I’m a devotée of the body’s center. Both my Honoring Your Belly project of many years and my more recent enthusiasm, the MELT Method, put the body’s center in pride of place.
These two approaches to body-mind balance also share a focus on three-dimensional breathing.
Chapter Six of The Woman’s Belly Book presents “Breathing Into Three Dimensions” as a way to revitalize your whole body. The MELT Method presents the “3-D Breath” as a way to rebalance your body’s natural capacity to support, protect, and ground you.
Both practices encourage the diaphragm, the broad muscle at the base of your lungs, to move fully and freely. Tension lodged in your diaphragm restricts its movement, diminishes your breathing, and drains your vitality.
Practicing “Breathing Into Three Dimensions,” I sense a spiral spinning through depth, width, and length, uniting the dimensions into an all-in-one.
Two years ago, when I first played with MELT’s “3-D Breath,” breathing through the three dimensions imagined me a fish, its iridescent eye gleaming at me in tacit, amused understanding.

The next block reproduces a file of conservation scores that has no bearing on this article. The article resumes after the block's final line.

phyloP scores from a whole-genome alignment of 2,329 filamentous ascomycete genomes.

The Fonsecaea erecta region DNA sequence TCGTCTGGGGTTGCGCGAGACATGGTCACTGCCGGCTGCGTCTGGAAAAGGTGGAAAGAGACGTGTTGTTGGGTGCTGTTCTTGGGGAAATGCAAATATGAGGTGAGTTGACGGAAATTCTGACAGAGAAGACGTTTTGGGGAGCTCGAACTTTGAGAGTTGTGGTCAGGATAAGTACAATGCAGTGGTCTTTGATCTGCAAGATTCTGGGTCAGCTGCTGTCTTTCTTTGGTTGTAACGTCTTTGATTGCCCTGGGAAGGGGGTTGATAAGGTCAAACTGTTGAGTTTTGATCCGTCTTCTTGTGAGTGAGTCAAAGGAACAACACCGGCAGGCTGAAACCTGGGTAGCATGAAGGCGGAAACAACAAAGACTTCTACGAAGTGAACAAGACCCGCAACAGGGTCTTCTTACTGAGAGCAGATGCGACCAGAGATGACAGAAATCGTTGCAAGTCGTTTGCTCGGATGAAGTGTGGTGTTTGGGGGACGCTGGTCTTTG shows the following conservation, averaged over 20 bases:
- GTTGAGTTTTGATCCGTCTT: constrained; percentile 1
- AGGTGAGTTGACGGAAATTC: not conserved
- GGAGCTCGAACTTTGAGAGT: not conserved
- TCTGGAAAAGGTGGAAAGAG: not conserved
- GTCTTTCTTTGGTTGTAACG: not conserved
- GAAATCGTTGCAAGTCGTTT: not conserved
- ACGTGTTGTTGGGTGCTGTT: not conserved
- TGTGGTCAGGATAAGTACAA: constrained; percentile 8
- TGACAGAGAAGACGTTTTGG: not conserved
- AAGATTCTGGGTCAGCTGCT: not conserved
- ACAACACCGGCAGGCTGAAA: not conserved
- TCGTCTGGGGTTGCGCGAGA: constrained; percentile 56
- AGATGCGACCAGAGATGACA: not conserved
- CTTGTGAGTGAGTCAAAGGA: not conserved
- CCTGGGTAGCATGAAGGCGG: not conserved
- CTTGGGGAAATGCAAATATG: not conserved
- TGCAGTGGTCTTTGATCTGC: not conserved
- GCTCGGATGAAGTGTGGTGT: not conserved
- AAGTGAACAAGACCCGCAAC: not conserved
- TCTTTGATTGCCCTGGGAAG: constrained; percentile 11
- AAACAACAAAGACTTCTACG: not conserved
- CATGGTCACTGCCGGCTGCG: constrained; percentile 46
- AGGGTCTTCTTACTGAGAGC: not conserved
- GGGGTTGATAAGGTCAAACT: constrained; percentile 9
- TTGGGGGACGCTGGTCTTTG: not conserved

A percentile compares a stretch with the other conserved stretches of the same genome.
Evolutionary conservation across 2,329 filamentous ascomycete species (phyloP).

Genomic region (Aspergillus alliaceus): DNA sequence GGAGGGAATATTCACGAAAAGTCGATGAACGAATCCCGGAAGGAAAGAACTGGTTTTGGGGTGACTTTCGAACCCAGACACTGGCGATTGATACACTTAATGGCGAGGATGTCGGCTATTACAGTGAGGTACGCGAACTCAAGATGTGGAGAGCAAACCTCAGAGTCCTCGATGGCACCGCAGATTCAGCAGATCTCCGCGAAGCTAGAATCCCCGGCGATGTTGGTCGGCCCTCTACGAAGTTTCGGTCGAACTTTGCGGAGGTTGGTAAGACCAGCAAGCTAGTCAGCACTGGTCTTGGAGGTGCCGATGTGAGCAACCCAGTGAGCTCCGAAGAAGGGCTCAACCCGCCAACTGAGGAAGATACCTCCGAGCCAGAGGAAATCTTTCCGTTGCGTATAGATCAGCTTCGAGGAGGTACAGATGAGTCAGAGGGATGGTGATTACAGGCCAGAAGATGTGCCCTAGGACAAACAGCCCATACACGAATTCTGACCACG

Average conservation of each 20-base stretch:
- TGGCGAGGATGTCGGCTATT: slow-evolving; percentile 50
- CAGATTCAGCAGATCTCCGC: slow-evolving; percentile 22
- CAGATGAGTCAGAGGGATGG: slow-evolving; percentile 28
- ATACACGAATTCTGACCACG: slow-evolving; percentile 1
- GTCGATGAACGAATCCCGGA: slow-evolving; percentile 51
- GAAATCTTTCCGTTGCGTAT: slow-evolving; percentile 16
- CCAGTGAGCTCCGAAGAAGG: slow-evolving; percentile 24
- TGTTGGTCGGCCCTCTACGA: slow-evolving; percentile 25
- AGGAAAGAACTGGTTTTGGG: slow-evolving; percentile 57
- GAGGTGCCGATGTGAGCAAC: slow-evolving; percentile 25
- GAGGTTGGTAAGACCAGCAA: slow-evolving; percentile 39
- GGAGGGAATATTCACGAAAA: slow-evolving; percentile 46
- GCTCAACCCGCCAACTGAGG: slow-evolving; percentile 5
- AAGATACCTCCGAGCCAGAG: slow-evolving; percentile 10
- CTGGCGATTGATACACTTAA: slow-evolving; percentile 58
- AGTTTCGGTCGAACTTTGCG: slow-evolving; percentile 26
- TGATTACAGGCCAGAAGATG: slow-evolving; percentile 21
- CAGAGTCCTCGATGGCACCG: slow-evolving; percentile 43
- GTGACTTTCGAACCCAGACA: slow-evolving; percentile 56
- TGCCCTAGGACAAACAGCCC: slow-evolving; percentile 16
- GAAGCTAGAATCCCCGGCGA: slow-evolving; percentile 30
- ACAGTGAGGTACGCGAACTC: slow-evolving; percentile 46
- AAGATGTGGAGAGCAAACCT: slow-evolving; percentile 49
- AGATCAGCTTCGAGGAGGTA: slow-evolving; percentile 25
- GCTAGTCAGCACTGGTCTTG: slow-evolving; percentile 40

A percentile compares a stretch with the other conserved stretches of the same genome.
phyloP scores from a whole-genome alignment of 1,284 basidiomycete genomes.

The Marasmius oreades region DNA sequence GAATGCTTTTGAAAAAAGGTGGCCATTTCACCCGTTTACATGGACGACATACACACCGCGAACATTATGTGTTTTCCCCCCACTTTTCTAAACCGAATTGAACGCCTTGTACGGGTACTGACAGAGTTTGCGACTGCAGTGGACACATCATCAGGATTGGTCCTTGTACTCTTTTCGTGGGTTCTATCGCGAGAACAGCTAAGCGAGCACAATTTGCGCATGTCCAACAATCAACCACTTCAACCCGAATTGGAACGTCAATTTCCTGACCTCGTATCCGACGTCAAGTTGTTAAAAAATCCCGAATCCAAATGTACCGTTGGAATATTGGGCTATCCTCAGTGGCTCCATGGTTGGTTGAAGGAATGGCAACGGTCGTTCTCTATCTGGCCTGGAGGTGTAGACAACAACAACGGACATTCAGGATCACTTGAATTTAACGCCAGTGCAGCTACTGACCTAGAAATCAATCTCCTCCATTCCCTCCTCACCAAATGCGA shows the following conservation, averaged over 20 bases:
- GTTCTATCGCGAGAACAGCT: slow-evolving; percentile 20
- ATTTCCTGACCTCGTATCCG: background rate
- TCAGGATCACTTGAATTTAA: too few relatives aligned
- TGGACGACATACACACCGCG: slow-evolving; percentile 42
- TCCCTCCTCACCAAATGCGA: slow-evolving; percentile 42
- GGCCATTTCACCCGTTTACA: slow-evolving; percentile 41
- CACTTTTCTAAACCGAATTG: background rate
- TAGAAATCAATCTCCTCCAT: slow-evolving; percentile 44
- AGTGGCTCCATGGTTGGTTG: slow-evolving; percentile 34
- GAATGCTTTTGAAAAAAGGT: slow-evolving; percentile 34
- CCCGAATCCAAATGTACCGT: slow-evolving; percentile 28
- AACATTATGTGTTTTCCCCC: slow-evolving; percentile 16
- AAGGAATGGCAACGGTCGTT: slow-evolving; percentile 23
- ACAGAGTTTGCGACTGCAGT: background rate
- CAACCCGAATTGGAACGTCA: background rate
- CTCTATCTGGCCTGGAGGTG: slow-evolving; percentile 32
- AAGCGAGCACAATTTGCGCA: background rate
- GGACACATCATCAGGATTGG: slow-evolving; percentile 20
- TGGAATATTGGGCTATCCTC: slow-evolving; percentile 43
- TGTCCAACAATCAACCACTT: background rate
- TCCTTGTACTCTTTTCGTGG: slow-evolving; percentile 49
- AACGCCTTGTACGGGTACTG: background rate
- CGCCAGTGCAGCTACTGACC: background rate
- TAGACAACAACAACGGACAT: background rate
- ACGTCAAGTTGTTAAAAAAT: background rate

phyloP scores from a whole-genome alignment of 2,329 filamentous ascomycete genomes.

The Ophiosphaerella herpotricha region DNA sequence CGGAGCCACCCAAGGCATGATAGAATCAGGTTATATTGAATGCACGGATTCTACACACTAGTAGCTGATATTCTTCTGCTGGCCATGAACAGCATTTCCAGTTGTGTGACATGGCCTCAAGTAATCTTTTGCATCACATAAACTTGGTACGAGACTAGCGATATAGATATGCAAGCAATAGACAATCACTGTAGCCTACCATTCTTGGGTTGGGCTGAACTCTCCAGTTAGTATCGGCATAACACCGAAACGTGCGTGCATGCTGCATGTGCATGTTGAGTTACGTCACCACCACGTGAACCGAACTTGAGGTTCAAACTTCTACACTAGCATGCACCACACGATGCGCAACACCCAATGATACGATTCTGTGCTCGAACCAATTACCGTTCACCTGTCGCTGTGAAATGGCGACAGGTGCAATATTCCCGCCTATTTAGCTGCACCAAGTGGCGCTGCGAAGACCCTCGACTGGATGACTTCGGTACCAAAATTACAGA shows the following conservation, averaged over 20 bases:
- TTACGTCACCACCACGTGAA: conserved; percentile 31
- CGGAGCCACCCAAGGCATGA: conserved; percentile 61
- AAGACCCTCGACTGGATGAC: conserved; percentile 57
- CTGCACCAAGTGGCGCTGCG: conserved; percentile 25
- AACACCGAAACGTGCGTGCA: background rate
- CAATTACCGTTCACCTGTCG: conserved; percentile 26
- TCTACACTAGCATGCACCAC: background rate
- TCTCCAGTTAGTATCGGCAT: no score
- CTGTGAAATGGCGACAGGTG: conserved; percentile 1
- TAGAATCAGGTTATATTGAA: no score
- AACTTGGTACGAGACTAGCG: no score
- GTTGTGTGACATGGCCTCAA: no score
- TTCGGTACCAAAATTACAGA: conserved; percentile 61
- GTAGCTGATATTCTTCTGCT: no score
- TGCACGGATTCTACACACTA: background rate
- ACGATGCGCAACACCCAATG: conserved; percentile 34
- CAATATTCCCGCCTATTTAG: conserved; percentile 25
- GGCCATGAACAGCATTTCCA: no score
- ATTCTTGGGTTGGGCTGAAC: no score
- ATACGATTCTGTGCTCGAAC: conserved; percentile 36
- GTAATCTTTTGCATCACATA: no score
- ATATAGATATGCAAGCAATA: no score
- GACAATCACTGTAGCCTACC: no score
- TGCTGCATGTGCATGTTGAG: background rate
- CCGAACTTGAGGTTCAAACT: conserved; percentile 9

Once the fish appeared, I didn’t have to work at breathing three-dimensionally. Just calling up the image of that fish and its knowing eye induced full-volume breathing.
Months later I enrolled in an anatomy course and learned something about the evolution of breathing. Our fish ancestors’ gills, their breathing apparatus, remain with us. The gills’ bony outer structures have become the bony structures of our face — cheekbones, jawbones. The gills’ soft interior structures have become our lungs.
I imagine our fish ancestors are keeping an eye on us, curious how much we appreciate living in air, how freely we’re allowing our diaphragms to move.